After all, the vast majority of Zionist colonist invaders during the pre-State period came from Germany, Austria, historically Polish regions and territories that had belonged to the Czarist empire.

    With what other models did Zionist colonist invaders have experience?

    The theft and ethnic cleansing of Palestine is a far more heinous crime than the Holocaust.

    Racist Eastern European Ashkenazim planned the theft of Palestine in the late 19th century.

    Zionist invaders carried out most of the theft, ethnic cleansing and genocide in the middle of the twentieth century.

    And now in the twenty-first century, Zionist invaders and subversive American Zionists are trying to finish off the job right before our eyes in such a way that 1.6 billion Muslims will hate the USA for centuries.

    In this way Zionists guarantee the USA and the Israeli state will be joined at the hip until the USA collapses under the burden.

    Anyway, the Zionist crime against Palestinians constitutes the archetypal genocide because it has been and remains so cold-blooded and because it takes place across such an amazing time-frame.

    Is there any history of Palestinians coming to Eastern Europe to plunder and to kill ethnic Ashkenazim?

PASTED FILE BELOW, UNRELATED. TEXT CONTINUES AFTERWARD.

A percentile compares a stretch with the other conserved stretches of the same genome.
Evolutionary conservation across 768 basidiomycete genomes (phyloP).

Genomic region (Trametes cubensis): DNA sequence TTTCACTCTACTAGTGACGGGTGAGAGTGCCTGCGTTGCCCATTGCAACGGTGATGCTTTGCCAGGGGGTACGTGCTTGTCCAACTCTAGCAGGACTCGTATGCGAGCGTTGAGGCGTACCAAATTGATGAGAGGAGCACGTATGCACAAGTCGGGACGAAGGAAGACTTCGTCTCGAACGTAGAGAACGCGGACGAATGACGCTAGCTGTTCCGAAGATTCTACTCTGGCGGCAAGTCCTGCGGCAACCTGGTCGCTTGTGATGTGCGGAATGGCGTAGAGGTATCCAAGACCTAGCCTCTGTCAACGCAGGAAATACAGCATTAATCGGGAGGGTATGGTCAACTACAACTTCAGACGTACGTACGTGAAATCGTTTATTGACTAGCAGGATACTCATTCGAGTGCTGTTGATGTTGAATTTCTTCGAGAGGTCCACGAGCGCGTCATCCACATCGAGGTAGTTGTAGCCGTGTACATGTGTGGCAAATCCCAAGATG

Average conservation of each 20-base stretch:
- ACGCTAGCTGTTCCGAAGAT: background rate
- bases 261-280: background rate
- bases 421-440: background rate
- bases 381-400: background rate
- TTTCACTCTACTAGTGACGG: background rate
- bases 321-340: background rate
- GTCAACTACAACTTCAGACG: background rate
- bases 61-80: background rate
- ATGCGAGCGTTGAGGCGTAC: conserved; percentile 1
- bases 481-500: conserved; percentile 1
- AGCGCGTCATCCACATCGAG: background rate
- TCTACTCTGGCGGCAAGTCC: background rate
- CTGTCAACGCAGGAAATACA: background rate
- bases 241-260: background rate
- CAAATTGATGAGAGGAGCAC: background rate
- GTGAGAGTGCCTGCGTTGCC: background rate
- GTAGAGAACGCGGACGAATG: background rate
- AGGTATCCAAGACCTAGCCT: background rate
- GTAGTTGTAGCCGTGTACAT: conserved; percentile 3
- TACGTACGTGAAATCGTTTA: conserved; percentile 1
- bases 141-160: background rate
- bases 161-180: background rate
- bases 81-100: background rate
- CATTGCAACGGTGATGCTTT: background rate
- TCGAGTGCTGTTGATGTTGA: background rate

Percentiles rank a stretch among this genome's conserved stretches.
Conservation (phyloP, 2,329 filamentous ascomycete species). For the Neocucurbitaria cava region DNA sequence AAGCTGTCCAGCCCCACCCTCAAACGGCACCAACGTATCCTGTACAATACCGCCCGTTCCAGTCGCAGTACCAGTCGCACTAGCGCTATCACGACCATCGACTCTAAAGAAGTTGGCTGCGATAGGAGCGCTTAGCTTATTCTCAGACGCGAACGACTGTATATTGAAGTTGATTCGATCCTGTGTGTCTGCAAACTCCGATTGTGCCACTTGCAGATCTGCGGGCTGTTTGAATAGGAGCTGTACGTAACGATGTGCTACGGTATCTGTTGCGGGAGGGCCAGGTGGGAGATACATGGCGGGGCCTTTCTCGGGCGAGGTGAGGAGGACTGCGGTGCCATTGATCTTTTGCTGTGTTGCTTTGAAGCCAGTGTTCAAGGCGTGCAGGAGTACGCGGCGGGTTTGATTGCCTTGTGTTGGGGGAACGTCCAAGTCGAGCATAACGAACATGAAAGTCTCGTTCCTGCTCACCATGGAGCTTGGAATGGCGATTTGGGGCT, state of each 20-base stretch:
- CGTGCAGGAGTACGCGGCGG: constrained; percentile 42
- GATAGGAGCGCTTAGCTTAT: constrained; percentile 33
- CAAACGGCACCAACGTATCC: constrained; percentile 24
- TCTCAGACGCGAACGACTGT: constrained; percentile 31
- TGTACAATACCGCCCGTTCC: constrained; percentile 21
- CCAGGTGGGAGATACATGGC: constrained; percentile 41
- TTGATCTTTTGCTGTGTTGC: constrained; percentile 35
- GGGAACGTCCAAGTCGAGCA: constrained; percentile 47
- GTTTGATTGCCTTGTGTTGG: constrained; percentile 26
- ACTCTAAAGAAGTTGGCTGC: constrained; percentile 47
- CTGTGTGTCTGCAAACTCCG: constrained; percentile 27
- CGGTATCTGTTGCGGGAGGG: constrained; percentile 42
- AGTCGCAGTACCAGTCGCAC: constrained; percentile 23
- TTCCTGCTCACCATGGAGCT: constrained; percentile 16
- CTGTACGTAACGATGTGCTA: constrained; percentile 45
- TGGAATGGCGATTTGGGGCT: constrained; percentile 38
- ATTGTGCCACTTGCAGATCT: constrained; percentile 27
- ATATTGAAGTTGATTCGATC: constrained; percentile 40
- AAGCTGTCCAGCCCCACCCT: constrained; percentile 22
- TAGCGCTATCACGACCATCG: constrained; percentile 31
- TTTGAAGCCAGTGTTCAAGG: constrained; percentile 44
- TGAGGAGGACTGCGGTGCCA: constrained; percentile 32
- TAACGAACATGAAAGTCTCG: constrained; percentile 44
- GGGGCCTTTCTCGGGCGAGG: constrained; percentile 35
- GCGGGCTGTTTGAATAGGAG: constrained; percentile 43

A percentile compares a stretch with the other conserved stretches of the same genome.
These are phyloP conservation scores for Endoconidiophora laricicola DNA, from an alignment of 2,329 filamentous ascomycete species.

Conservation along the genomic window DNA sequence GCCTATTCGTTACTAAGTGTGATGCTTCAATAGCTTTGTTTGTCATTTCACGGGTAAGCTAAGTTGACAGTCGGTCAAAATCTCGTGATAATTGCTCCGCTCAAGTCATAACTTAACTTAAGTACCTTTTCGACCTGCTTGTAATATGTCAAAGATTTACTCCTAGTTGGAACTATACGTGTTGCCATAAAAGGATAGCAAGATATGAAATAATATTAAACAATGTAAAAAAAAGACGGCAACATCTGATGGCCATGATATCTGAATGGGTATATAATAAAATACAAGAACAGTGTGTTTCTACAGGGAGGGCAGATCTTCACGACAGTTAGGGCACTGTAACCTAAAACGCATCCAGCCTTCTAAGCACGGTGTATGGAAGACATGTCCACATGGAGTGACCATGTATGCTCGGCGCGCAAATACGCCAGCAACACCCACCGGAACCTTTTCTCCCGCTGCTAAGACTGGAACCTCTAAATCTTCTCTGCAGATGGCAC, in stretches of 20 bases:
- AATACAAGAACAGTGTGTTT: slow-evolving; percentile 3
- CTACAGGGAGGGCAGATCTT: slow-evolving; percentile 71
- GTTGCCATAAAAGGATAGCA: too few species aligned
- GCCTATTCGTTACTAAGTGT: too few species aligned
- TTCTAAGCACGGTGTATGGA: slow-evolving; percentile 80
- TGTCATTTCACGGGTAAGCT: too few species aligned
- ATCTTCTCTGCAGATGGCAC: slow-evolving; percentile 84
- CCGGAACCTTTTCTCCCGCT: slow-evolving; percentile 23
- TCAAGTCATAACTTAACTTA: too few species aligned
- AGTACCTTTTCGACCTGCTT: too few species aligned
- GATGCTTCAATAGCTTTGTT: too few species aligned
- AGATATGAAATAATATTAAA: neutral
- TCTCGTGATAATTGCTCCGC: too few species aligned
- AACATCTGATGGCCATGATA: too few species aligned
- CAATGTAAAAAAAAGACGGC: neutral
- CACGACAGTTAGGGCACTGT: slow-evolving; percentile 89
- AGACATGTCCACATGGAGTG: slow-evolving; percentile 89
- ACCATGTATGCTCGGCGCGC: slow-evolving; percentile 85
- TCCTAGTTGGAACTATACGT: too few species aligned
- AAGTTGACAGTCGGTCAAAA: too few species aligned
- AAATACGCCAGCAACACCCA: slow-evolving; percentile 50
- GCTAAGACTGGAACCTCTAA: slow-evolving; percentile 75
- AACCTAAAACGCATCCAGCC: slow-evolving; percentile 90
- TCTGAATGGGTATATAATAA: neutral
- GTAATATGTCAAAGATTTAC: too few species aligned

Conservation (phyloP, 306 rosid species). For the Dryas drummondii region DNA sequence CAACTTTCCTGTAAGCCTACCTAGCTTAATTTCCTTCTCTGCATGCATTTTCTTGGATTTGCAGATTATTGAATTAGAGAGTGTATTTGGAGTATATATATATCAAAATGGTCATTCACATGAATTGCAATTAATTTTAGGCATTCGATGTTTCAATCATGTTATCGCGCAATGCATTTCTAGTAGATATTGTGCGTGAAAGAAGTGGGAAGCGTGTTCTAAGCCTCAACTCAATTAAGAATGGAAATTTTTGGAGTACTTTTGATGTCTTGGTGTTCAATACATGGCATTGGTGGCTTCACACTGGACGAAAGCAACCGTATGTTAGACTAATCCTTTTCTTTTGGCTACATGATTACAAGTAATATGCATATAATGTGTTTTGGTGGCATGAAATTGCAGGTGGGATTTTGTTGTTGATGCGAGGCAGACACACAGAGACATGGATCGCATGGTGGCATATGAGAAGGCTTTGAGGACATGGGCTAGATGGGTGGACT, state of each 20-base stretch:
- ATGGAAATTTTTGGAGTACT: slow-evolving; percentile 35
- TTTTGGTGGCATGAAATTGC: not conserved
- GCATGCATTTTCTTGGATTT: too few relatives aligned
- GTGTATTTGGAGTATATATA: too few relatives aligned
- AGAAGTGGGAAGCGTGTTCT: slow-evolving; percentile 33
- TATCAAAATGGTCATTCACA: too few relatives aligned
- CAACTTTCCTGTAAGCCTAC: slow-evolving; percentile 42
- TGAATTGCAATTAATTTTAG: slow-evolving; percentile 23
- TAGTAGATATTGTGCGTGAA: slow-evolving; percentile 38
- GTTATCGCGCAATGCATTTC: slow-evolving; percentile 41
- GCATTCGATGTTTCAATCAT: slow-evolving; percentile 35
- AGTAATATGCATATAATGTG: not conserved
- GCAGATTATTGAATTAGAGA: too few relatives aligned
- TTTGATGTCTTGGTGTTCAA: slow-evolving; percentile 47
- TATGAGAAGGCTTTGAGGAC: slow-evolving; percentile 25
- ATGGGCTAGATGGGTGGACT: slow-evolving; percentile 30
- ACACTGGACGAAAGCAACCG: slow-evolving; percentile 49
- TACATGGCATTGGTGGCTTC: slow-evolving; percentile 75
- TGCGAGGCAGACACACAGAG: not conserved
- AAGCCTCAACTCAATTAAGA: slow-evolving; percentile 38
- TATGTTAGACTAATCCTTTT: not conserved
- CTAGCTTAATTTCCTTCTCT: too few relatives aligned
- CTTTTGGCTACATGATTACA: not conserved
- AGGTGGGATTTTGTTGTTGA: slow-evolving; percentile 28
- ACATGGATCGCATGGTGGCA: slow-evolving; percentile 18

In contrast, racist Eastern European Ashkenazim were up to their eyeballs in mass murder, genocide and ethnic cleansing long before the mass murders of Jews started after June 1941.

    Modern ethnic Ashkenazi history can only be understood as a whole

    1. in relation to ethnic Ashkenazi collaboration with German and Austrian imperialists in German and Austrian Poland,

    2. in relation to radical Russian Ashkenazi revolutionary criminality in the Czarist and Soviet Empires,

    3. in relation to the murder of Arab Palestine,

    4. in relation to the subversion of the British Empire to serve Zionist goals, and

    5. in relation to the subversion of the USA on behalf of Soviet Communism and on behalf of the Zionism.

    Obviously, we also must discuss the achievements of Eastern European Ashkenazim in literature, the arts, spirituality, and philosophy, but there is no dearth of studies of the admirable aspects of modern Eastern European Ashkenazi culture.

    To really appreciate the good we must look at the dark side as well just as Germans must in their context.

    Here are two short essays on the subject:

    * Nazi Holocaust in Context of Soviet Holosphage and Zionist Holoexaleipsis —

    * The Pattern of Ethnic Ashkenazi Genocidalism: The Jewish Century by Yuri Slezkine —

    On the whole in comparison with the other peoples among whom they lived for the last three hundred years, ethnic Ashkenazim have had more education and more liquid assets. It is a combination that makes it possible to do a lot of harm.

    If the terminology of this reply is not clear, please consult: